A new competitor for European Capital of Culture in Slovenia
The municipality of Nova Gorica became an official runner for European Capital of Culture 2025
- January 11, 2020 13:30
European Capital of Culture Initiative is one of the most popular European cultural events. It owes its beginning to Melina Mercouri, a singer and, back then, the Culture Minister of Greece and Jack Lang, the French Minister of Culture. The Initiative was first started in 1985 and capitals such as Athens, Paris and Berlin were some of the first to hold the title.
Currently, Rijeka (Croatia) and Galway (Ireland) are the European Capitals of Culture. Slovenia`s town of Maribor was cultural capital in 2012. In 2025, it may enter the most prestigious cultural initiative of the EU for the second time.
Slovenian Ministry of Culture gave the project a start at the beginning of 2019. A total of 6 cities submitted their candidacy – Kranj, Lendava, Ljubljana, Nova Gorica, Piran and Ptuj.
Nova Gorica's candidacy, in particular, was presented during the Festival in Milan in the summer of 2019 together with that of their partner city – Gorizia.
The divided after the Second World War city of Gorizia, became Gorizia (Italy) and Nova Gorica (Slovenia). The presentation for the candidacy, which took place at the beginning of July 2019, was opened by Fabrizio Oretti, Cultural Councilor at the Municipality of Gorizia (Italy) and Neda Rusjan Bric from Nova Gorica. They stressed their common history and the fact that despite being parts of different countries they have proven that they are stronger together over the course of these two years of considering and preparing for the candidacy.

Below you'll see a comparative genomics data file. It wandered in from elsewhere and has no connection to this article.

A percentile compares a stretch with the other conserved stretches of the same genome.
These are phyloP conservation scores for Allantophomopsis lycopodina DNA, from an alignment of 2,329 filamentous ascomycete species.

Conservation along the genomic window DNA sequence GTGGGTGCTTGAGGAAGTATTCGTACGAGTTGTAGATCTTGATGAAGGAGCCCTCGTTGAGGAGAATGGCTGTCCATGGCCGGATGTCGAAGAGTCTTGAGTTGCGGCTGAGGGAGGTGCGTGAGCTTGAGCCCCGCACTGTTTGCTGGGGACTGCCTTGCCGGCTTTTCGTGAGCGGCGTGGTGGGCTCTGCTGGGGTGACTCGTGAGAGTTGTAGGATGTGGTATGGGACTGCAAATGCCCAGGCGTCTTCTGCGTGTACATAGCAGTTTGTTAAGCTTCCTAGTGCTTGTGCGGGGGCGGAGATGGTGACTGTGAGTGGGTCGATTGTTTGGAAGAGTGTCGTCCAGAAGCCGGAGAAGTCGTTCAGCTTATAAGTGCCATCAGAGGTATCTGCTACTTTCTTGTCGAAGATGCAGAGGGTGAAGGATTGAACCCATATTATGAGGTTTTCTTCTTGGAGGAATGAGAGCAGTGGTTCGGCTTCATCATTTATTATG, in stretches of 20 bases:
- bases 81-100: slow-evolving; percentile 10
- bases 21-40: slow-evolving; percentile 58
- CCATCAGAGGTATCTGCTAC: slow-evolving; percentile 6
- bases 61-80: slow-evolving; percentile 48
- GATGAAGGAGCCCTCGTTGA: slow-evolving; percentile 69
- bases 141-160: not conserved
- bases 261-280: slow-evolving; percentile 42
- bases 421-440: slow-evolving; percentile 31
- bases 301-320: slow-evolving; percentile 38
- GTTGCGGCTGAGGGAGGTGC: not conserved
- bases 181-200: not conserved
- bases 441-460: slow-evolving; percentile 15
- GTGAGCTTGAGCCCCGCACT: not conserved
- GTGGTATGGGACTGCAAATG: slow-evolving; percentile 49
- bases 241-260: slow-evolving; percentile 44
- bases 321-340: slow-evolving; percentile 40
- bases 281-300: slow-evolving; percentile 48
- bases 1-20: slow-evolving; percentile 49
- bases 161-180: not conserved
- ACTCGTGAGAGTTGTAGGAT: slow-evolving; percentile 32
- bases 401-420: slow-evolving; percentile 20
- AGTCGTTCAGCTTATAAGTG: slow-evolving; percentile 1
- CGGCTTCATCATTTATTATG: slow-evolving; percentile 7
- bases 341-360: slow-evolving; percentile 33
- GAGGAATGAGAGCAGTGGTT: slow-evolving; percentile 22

In December 2018 representatives of the two cities held a meeting at the Square of Europe, located between the two cities, where they exchanged greetings and symbolically submitted the bid for the European Capital of Culture Initiative. The application consists of the vision of both cities for 2025 cultural events and a programme.
The next steps include a formal presentation before a council of international experts in Ljubljana in February 2020. The expected shortlisted candidates should come out a month later. The programme to be presented in February is one that will enable the two cities to develop culturally and economically. It will also allow for a deepened cooperation and integration of this region.
In times of division and overbearing issues on the EU agenda, it is of great importance to deepen the cooperation in fields such as culture and cross-border initiatives that, more than anything else, bring people together and help them feel like a part of something bigger than one single nation or one single city.
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